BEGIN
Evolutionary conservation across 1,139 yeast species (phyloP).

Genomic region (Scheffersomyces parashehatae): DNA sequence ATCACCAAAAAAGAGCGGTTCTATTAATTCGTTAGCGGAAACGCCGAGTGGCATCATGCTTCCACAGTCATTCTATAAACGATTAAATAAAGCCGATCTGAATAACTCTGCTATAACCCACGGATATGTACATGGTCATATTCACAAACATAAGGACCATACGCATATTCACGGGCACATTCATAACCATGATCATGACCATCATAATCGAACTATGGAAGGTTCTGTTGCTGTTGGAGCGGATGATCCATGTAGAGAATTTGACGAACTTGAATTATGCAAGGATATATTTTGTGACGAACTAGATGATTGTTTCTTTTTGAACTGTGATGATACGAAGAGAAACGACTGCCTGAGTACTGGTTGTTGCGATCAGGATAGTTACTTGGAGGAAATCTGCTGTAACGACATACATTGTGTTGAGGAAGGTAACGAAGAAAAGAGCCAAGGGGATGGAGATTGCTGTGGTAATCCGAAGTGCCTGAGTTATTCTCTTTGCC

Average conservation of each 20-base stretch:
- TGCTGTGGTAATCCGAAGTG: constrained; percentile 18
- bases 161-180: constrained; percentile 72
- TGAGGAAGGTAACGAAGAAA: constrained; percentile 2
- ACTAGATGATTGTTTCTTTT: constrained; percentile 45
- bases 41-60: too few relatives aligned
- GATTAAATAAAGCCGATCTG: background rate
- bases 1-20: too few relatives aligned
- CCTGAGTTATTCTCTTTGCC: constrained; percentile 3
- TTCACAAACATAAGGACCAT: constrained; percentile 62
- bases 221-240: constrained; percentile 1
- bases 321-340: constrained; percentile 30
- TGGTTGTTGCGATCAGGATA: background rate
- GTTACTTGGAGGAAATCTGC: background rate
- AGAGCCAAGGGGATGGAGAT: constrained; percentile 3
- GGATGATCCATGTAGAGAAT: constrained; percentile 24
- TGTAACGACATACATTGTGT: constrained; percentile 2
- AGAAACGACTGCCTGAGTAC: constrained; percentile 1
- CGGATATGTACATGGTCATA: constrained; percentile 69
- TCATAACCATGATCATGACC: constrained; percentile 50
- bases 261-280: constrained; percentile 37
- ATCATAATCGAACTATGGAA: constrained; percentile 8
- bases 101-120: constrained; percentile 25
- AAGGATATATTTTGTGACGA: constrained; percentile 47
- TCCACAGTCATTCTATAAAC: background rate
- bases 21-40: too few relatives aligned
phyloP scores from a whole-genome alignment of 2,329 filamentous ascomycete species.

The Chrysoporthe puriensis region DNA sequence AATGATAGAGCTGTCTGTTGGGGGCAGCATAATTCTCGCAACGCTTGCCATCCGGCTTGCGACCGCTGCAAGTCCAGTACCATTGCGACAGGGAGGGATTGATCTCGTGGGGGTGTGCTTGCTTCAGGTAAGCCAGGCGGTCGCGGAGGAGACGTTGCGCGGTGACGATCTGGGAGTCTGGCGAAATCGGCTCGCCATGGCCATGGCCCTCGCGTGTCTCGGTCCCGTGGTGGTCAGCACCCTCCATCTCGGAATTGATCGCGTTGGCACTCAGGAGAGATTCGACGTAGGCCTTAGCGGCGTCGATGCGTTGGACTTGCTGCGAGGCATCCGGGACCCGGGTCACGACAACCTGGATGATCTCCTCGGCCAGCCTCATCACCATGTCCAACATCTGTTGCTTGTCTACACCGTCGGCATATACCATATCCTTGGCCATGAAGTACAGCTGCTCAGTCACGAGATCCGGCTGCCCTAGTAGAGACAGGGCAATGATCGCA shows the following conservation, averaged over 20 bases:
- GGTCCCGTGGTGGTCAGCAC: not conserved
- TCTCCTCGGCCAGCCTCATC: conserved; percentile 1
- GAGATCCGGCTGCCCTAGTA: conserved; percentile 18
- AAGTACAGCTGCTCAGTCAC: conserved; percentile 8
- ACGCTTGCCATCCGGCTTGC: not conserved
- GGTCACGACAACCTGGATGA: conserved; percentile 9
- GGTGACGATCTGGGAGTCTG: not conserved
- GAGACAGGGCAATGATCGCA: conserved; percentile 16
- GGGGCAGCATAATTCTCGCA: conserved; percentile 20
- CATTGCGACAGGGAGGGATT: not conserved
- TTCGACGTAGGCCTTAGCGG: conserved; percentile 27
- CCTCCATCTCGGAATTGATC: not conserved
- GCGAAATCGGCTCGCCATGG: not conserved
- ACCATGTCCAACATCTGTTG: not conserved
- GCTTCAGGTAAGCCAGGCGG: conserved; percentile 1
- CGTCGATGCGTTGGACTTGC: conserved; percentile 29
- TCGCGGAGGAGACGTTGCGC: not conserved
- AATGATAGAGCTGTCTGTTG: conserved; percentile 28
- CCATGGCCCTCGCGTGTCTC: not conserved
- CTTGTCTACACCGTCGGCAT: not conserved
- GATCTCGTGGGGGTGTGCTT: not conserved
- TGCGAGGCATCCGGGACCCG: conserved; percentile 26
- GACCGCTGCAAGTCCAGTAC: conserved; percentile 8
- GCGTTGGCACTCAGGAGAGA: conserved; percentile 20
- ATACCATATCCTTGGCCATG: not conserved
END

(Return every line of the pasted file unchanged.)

Evolutionary conservation across 1,139 yeast species (phyloP).

Genomic region (Scheffersomyces parashehatae): DNA sequence ATCACCAAAAAAGAGCGGTTCTATTAATTCGTTAGCGGAAACGCCGAGTGGCATCATGCTTCCACAGTCATTCTATAAACGATTAAATAAAGCCGATCTGAATAACTCTGCTATAACCCACGGATATGTACATGGTCATATTCACAAACATAAGGACCATACGCATATTCACGGGCACATTCATAACCATGATCATGACCATCATAATCGAACTATGGAAGGTTCTGTTGCTGTTGGAGCGGATGATCCATGTAGAGAATTTGACGAACTTGAATTATGCAAGGATATATTTTGTGACGAACTAGATGATTGTTTCTTTTTGAACTGTGATGATACGAAGAGAAACGACTGCCTGAGTACTGGTTGTTGCGATCAGGATAGTTACTTGGAGGAAATCTGCTGTAACGACATACATTGTGTTGAGGAAGGTAACGAAGAAAAGAGCCAAGGGGATGGAGATTGCTGTGGTAATCCGAAGTGCCTGAGTTATTCTCTTTGCC

Average conservation of each 20-base stretch:
- TGCTGTGGTAATCCGAAGTG: constrained; percentile 18
- bases 161-180: constrained; percentile 72
- TGAGGAAGGTAACGAAGAAA: constrained; percentile 2
- ACTAGATGATTGTTTCTTTT: constrained; percentile 45
- bases 41-60: too few relatives aligned
- GATTAAATAAAGCCGATCTG: background rate
- bases 1-20: too few relatives aligned
- CCTGAGTTATTCTCTTTGCC: constrained; percentile 3
- TTCACAAACATAAGGACCAT: constrained; percentile 62
- bases 221-240: constrained; percentile 1
- bases 321-340: constrained; percentile 30
- TGGTTGTTGCGATCAGGATA: background rate
- GTTACTTGGAGGAAATCTGC: background rate
- AGAGCCAAGGGGATGGAGAT: constrained; percentile 3
- GGATGATCCATGTAGAGAAT: constrained; percentile 24
- TGTAACGACATACATTGTGT: constrained; percentile 2
- AGAAACGACTGCCTGAGTAC: constrained; percentile 1
- CGGATATGTACATGGTCATA: constrained; percentile 69
- TCATAACCATGATCATGACC: constrained; percentile 50
- bases 261-280: constrained; percentile 37
- ATCATAATCGAACTATGGAA: constrained; percentile 8
- bases 101-120: constrained; percentile 25
- AAGGATATATTTTGTGACGA: constrained; percentile 47
- TCCACAGTCATTCTATAAAC: background rate
- bases 21-40: too few relatives aligned
phyloP scores from a whole-genome alignment of 2,329 filamentous ascomycete species.

The Chrysoporthe puriensis region DNA sequence AATGATAGAGCTGTCTGTTGGGGGCAGCATAATTCTCGCAACGCTTGCCATCCGGCTTGCGACCGCTGCAAGTCCAGTACCATTGCGACAGGGAGGGATTGATCTCGTGGGGGTGTGCTTGCTTCAGGTAAGCCAGGCGGTCGCGGAGGAGACGTTGCGCGGTGACGATCTGGGAGTCTGGCGAAATCGGCTCGCCATGGCCATGGCCCTCGCGTGTCTCGGTCCCGTGGTGGTCAGCACCCTCCATCTCGGAATTGATCGCGTTGGCACTCAGGAGAGATTCGACGTAGGCCTTAGCGGCGTCGATGCGTTGGACTTGCTGCGAGGCATCCGGGACCCGGGTCACGACAACCTGGATGATCTCCTCGGCCAGCCTCATCACCATGTCCAACATCTGTTGCTTGTCTACACCGTCGGCATATACCATATCCTTGGCCATGAAGTACAGCTGCTCAGTCACGAGATCCGGCTGCCCTAGTAGAGACAGGGCAATGATCGCA shows the following conservation, averaged over 20 bases:
- GGTCCCGTGGTGGTCAGCAC: not conserved
- TCTCCTCGGCCAGCCTCATC: conserved; percentile 1
- GAGATCCGGCTGCCCTAGTA: conserved; percentile 18
- AAGTACAGCTGCTCAGTCAC: conserved; percentile 8
- ACGCTTGCCATCCGGCTTGC: not conserved
- GGTCACGACAACCTGGATGA: conserved; percentile 9
- GGTGACGATCTGGGAGTCTG: not conserved
- GAGACAGGGCAATGATCGCA: conserved; percentile 16
- GGGGCAGCATAATTCTCGCA: conserved; percentile 20
- CATTGCGACAGGGAGGGATT: not conserved
- TTCGACGTAGGCCTTAGCGG: conserved; percentile 27
- CCTCCATCTCGGAATTGATC: not conserved
- GCGAAATCGGCTCGCCATGG: not conserved
- ACCATGTCCAACATCTGTTG: not conserved
- GCTTCAGGTAAGCCAGGCGG: conserved; percentile 1
- CGTCGATGCGTTGGACTTGC: conserved; percentile 29
- TCGCGGAGGAGACGTTGCGC: not conserved
- AATGATAGAGCTGTCTGTTG: conserved; percentile 28
- CCATGGCCCTCGCGTGTCTC: not conserved
- CTTGTCTACACCGTCGGCAT: not conserved
- GATCTCGTGGGGGTGTGCTT: not conserved
- TGCGAGGCATCCGGGACCCG: conserved; percentile 26
- GACCGCTGCAAGTCCAGTAC: conserved; percentile 8
- GCGTTGGCACTCAGGAGAGA: conserved; percentile 20
- ATACCATATCCTTGGCCATG: not conserved